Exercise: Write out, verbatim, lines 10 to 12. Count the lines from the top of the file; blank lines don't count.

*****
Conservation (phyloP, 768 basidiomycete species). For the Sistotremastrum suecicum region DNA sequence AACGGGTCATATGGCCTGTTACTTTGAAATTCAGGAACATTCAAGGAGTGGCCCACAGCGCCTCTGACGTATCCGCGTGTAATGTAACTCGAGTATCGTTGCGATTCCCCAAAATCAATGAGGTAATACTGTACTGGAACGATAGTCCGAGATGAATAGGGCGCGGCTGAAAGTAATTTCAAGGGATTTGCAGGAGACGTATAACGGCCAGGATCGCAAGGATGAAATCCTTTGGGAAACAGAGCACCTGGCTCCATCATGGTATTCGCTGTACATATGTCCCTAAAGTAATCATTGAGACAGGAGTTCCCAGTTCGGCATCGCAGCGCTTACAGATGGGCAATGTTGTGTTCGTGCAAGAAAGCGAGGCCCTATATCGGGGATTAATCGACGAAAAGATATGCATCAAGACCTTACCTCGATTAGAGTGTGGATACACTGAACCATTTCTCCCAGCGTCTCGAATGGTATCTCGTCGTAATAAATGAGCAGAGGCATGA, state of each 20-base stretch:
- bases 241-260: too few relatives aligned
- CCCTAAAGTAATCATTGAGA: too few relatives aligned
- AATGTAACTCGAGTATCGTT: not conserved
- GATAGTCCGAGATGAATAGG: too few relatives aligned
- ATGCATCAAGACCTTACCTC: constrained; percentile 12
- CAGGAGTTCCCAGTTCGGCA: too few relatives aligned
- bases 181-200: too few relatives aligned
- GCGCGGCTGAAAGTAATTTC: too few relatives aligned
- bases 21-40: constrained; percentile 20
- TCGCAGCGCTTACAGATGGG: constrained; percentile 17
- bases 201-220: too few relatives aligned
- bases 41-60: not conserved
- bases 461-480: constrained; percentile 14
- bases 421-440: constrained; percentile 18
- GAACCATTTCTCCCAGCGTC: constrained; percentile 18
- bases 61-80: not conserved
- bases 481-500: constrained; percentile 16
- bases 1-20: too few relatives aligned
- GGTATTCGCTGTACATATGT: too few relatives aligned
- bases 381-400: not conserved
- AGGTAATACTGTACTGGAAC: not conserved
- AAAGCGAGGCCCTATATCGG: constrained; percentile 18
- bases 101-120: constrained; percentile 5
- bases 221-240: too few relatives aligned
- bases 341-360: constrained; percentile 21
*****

- bases 21-40: constrained; percentile 20
- TCGCAGCGCTTACAGATGGG: constrained; percentile 17
- bases 201-220: too few relatives aligned